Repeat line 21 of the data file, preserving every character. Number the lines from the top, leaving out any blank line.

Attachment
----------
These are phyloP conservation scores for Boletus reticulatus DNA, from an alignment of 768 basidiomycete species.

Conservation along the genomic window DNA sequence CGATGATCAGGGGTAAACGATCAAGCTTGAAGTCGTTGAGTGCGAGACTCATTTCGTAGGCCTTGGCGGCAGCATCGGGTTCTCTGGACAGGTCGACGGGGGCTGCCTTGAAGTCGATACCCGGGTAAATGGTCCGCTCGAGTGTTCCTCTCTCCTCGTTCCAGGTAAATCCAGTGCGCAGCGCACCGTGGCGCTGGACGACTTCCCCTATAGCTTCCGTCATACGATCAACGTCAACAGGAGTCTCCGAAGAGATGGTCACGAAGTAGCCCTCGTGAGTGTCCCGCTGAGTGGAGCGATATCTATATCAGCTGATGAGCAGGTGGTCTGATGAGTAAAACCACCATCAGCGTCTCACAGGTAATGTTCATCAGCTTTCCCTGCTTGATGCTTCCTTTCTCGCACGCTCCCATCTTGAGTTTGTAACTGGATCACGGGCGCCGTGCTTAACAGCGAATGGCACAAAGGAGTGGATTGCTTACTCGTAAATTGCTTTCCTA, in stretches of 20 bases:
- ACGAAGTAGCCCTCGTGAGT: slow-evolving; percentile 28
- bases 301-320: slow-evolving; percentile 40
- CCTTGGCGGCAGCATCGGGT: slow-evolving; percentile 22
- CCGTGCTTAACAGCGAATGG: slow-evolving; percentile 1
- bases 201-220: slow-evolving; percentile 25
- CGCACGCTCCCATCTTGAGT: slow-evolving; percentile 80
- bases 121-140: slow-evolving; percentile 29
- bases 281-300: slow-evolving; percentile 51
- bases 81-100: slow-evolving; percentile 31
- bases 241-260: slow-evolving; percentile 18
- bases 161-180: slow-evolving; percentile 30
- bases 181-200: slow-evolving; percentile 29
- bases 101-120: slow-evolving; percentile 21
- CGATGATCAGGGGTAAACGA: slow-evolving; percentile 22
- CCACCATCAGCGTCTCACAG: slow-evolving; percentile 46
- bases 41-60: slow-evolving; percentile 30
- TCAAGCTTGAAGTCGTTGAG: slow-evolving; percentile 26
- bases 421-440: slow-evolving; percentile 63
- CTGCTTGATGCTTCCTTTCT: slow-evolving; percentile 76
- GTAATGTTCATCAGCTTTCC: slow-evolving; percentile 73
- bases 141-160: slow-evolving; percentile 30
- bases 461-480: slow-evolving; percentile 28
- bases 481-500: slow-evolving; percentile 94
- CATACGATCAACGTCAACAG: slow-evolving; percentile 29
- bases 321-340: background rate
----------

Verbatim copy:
- CTGCTTGATGCTTCCTTTCT: slow-evolving; percentile 76